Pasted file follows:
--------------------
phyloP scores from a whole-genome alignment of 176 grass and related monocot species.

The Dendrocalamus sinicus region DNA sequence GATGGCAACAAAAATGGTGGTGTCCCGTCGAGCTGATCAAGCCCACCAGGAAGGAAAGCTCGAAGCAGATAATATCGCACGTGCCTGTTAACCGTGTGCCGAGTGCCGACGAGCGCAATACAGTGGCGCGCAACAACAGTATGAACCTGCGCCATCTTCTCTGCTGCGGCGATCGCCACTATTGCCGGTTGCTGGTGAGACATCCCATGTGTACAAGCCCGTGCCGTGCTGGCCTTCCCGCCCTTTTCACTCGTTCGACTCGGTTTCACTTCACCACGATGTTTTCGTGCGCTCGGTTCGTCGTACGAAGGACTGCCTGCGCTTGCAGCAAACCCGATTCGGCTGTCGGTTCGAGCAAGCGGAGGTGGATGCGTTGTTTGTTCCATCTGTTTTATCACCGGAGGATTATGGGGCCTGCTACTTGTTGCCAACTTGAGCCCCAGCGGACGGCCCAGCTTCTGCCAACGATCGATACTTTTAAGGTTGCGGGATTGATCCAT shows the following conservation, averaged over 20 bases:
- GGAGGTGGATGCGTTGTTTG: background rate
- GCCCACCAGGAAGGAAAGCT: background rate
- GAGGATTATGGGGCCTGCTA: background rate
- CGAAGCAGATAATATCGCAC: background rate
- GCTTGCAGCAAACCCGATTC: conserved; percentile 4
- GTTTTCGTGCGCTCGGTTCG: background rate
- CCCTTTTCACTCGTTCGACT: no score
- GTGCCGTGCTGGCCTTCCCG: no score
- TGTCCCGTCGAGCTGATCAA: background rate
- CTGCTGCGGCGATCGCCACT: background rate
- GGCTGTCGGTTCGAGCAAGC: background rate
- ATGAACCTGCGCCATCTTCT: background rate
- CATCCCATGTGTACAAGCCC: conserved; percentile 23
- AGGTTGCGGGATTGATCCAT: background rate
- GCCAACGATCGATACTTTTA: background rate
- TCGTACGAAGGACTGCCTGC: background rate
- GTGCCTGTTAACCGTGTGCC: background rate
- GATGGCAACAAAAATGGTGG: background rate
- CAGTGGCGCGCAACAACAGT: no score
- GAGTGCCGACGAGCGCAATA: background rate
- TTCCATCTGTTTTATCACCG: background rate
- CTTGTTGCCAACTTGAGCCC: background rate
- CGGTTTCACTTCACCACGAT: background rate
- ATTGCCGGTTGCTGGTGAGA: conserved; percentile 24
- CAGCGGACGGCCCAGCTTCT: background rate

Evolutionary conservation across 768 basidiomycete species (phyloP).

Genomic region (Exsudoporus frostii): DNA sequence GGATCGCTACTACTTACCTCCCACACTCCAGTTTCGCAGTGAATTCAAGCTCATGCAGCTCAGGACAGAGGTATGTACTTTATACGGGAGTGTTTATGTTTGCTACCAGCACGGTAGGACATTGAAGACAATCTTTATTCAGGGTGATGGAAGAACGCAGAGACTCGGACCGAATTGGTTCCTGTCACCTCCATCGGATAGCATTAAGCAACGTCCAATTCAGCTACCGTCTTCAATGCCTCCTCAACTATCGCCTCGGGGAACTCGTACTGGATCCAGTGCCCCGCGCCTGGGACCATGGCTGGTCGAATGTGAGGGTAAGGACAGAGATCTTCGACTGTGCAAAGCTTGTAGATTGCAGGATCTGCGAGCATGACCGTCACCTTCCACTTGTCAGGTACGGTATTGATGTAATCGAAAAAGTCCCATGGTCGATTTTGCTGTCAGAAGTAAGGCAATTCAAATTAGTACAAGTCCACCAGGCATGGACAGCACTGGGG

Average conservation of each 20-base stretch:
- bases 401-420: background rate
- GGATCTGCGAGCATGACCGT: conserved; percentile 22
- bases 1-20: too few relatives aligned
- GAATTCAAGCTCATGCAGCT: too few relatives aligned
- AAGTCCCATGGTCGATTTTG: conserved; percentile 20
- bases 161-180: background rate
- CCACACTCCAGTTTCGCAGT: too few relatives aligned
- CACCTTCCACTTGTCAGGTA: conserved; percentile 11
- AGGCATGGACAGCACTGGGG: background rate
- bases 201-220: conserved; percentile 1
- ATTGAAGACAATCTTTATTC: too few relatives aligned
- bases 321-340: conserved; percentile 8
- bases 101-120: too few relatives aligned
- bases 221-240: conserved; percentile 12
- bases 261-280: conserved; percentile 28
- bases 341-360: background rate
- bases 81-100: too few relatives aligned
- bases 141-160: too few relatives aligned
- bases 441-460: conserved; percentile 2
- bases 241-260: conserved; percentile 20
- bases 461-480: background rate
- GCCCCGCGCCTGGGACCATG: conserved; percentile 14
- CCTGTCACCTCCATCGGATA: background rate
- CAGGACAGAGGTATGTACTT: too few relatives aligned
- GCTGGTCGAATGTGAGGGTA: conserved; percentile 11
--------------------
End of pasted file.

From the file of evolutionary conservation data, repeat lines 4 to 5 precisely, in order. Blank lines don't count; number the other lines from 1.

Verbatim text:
- GCCCACCAGGAAGGAAAGCT: background rate
- GAGGATTATGGGGCCTGCTA: background rate